Hello everyone, and welcome to 111 Archer Avenue. What started as a film review blog has become my online judgment forum. I will review the occasional movie or DVD, post an interesting trailer, critique a newly-read book, talk about sports, and share my thoughts and opinions on random issues. You can also follow me on Twitter (@OlieCoen) or check out my work on DVDTalk.com. Thank you and enjoy!

Thursday, August 4, 2011

Movie Review - The Way Back

Director: Peter Weir
Starring: Jim Sturgess, Ed Harris, Colin Ferrell
Year: 2010

Peter Weir is one of the best directors you've never heard of. His films include Witness, Dead Poet's Society, The Truman Show, and Master and Commander, yet his name is fairly unrecognized. The reason may simply be that he is doing his job. Weir is a master of environment, transporting his audiences away from the theatre and into a place where we forget ourselves, forget that we're watching a movie. He allows us to become barn-raisers, prep students, actors, and sailors, not just to watch them on screen. Weir works his magic yet again in The Way Back, and this might be our toughest role yet.

Based on a supposed autobiography entitled 'The Long Walk', this epic film tells the story of a group of Polish prisoners who escape from a Siberian gulag during WWII and must travel 4,000 miles on foot in order to reach freedom. Jim Sturgess (Across the Universe, 21) leads this group in hopeless exodus, accompanied by an American engineer, Harris (Enemy at the Gates, Appaloosa), and a Russian criminal, Ferrell (Alexander, The New World). As the fugitives travel across Asia, they must survive extreme conditions, starvation and capture in order to realize their dreams of freedom.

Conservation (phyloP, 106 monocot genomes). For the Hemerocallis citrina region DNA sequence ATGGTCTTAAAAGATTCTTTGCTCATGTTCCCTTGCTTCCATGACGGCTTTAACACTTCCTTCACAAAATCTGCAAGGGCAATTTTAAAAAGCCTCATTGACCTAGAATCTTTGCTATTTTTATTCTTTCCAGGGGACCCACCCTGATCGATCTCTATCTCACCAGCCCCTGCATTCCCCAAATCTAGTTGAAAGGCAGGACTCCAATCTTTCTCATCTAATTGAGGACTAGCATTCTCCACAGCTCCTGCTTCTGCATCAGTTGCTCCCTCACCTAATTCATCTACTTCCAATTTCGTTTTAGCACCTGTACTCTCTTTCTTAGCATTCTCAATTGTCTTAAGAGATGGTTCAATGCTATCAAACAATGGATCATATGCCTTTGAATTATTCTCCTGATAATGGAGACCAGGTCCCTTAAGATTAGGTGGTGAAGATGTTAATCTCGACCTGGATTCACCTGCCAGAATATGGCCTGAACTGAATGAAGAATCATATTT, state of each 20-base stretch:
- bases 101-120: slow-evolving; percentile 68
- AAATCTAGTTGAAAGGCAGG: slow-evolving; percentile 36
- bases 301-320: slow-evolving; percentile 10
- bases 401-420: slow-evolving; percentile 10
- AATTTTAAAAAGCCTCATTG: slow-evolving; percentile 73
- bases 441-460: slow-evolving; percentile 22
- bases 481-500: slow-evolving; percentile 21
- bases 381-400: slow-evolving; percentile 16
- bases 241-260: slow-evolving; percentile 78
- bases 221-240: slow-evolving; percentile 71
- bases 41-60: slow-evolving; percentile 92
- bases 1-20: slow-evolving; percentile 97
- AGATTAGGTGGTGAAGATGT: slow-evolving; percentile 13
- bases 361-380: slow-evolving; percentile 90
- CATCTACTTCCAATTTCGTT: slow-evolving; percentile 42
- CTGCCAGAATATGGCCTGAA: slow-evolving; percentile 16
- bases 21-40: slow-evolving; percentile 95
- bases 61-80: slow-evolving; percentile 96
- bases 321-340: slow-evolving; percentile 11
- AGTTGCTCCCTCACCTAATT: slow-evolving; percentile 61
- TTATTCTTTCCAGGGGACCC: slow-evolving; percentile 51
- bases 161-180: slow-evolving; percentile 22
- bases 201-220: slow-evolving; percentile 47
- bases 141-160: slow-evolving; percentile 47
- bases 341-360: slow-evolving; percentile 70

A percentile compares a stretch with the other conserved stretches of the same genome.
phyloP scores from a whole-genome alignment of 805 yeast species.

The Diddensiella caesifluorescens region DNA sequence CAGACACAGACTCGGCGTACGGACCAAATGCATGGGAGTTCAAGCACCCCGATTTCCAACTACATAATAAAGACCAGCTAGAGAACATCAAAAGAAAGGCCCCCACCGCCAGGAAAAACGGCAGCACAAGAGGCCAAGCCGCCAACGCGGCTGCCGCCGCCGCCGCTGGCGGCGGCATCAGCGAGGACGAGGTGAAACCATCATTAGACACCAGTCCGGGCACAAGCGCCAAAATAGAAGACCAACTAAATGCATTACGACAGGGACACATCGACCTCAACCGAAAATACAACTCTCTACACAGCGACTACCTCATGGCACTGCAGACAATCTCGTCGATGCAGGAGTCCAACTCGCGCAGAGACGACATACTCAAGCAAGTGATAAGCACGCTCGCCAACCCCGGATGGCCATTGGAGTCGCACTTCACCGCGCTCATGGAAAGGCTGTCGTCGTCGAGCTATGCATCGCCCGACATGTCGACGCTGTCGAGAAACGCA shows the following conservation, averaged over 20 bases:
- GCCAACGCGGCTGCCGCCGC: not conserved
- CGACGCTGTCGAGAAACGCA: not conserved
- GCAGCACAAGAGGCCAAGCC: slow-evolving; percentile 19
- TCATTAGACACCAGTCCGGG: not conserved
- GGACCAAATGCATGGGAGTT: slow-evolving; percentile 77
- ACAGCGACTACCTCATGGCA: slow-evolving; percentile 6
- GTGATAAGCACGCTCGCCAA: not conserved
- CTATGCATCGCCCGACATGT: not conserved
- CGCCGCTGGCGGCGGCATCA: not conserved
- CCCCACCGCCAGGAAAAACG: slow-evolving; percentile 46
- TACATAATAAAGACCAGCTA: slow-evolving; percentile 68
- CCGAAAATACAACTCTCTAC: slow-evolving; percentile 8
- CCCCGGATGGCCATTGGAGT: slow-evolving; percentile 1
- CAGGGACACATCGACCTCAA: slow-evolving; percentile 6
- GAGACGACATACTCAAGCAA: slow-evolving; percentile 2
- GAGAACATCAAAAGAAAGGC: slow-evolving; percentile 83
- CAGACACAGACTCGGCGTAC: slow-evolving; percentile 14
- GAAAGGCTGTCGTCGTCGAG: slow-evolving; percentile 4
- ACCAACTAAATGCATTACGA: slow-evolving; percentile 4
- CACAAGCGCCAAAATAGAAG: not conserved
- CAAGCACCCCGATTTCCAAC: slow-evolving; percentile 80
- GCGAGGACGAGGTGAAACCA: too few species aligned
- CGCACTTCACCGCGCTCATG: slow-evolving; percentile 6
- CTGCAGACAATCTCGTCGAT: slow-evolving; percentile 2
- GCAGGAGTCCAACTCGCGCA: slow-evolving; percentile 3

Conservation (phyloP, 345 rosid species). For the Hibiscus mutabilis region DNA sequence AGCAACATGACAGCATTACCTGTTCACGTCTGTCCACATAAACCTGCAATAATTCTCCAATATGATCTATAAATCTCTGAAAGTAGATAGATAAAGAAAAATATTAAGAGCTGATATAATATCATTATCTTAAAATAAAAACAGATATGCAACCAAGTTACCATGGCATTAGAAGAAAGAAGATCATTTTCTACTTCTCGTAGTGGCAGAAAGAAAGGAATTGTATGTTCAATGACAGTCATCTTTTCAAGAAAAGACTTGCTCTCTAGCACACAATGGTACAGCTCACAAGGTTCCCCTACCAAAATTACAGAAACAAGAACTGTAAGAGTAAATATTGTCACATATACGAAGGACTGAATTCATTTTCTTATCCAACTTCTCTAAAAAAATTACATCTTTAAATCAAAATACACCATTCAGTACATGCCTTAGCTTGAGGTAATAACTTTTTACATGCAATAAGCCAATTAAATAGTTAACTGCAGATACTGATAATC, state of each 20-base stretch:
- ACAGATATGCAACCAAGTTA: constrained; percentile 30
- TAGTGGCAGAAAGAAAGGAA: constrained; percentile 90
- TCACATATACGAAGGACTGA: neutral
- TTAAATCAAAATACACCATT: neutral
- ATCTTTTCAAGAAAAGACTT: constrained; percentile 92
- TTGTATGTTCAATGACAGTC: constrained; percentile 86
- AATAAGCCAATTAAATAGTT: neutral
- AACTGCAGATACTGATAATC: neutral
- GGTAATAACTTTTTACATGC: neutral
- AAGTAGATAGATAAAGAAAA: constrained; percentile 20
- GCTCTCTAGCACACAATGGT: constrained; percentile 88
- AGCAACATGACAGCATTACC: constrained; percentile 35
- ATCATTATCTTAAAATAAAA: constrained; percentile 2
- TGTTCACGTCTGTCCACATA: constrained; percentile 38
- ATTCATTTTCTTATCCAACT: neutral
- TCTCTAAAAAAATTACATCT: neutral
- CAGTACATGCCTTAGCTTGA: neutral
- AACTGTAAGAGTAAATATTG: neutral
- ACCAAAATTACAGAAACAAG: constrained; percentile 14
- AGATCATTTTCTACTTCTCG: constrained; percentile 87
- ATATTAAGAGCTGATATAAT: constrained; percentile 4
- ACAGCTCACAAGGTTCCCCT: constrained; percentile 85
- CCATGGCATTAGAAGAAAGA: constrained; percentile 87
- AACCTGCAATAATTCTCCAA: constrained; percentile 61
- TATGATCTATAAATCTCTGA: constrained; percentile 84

As expected, I was immersed in the environment of this film. I felt the journey every step of the way; I was a fugitive right alongside my comrades. It may sound cheesy, but I really did lose myself in this adventure. However, stepping back, there were a few imperfections. The dialogue could have been smarter. The accents could have been crisper. The female character should have been completely cut and the ending should have been completely different. But while these issues may have kept it from being a phenomenal film, they did not keep me from thoroughly enjoying the two hours that I spent watching it and being completely transported away from my world.

There are a lot of questions surrounding the authenticity of this journey and it's historical accuracy. Weir has even said that he considers The Way Back to be a fictional film. Yet, I don't see that it matters. Either way he delivered, directing a film that was both beautiful and captivating, and I, for one, will be glad to forget him once again.

My rating: ✰ ✰ ✰ ✰

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